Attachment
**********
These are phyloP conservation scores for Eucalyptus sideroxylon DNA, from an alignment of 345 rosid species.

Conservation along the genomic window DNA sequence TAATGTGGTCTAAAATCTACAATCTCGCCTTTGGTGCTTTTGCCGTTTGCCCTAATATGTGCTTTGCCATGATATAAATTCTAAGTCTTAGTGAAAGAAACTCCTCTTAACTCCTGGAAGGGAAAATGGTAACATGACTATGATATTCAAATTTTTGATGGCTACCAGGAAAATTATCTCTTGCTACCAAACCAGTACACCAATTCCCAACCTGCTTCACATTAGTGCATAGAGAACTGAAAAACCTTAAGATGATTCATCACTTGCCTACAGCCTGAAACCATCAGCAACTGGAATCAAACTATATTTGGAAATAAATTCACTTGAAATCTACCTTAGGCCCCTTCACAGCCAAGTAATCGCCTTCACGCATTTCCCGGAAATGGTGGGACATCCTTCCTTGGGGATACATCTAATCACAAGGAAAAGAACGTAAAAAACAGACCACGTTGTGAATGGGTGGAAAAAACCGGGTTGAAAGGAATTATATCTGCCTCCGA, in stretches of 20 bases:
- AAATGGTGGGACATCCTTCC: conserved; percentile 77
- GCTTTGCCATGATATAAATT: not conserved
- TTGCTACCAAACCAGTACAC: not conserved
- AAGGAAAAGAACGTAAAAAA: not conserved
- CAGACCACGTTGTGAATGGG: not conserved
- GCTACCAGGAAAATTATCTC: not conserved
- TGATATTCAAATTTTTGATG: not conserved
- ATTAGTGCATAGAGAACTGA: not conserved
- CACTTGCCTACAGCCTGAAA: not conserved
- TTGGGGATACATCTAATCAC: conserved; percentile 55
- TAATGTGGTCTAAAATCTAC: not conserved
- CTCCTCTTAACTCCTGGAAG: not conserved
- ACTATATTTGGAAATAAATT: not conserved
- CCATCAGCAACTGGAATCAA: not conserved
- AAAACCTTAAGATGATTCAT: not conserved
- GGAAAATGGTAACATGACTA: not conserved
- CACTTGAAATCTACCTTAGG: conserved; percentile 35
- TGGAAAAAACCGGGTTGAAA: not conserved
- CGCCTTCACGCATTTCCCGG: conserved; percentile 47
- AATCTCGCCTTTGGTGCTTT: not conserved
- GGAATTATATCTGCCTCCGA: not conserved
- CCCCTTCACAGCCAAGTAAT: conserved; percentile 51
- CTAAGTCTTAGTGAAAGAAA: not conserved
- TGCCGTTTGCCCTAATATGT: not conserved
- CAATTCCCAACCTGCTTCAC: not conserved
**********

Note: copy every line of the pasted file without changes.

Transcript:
These are phyloP conservation scores for Eucalyptus sideroxylon DNA, from an alignment of 345 rosid species.

Conservation along the genomic window DNA sequence TAATGTGGTCTAAAATCTACAATCTCGCCTTTGGTGCTTTTGCCGTTTGCCCTAATATGTGCTTTGCCATGATATAAATTCTAAGTCTTAGTGAAAGAAACTCCTCTTAACTCCTGGAAGGGAAAATGGTAACATGACTATGATATTCAAATTTTTGATGGCTACCAGGAAAATTATCTCTTGCTACCAAACCAGTACACCAATTCCCAACCTGCTTCACATTAGTGCATAGAGAACTGAAAAACCTTAAGATGATTCATCACTTGCCTACAGCCTGAAACCATCAGCAACTGGAATCAAACTATATTTGGAAATAAATTCACTTGAAATCTACCTTAGGCCCCTTCACAGCCAAGTAATCGCCTTCACGCATTTCCCGGAAATGGTGGGACATCCTTCCTTGGGGATACATCTAATCACAAGGAAAAGAACGTAAAAAACAGACCACGTTGTGAATGGGTGGAAAAAACCGGGTTGAAAGGAATTATATCTGCCTCCGA, in stretches of 20 bases:
- AAATGGTGGGACATCCTTCC: conserved; percentile 77
- GCTTTGCCATGATATAAATT: not conserved
- TTGCTACCAAACCAGTACAC: not conserved
- AAGGAAAAGAACGTAAAAAA: not conserved
- CAGACCACGTTGTGAATGGG: not conserved
- GCTACCAGGAAAATTATCTC: not conserved
- TGATATTCAAATTTTTGATG: not conserved
- ATTAGTGCATAGAGAACTGA: not conserved
- CACTTGCCTACAGCCTGAAA: not conserved
- TTGGGGATACATCTAATCAC: conserved; percentile 55
- TAATGTGGTCTAAAATCTAC: not conserved
- CTCCTCTTAACTCCTGGAAG: not conserved
- ACTATATTTGGAAATAAATT: not conserved
- CCATCAGCAACTGGAATCAA: not conserved
- AAAACCTTAAGATGATTCAT: not conserved
- GGAAAATGGTAACATGACTA: not conserved
- CACTTGAAATCTACCTTAGG: conserved; percentile 35
- TGGAAAAAACCGGGTTGAAA: not conserved
- CGCCTTCACGCATTTCCCGG: conserved; percentile 47
- AATCTCGCCTTTGGTGCTTT: not conserved
- GGAATTATATCTGCCTCCGA: not conserved
- CCCCTTCACAGCCAAGTAAT: conserved; percentile 51
- CTAAGTCTTAGTGAAAGAAA: not conserved
- TGCCGTTTGCCCTAATATGT: not conserved
- CAATTCCCAACCTGCTTCAC: not conserved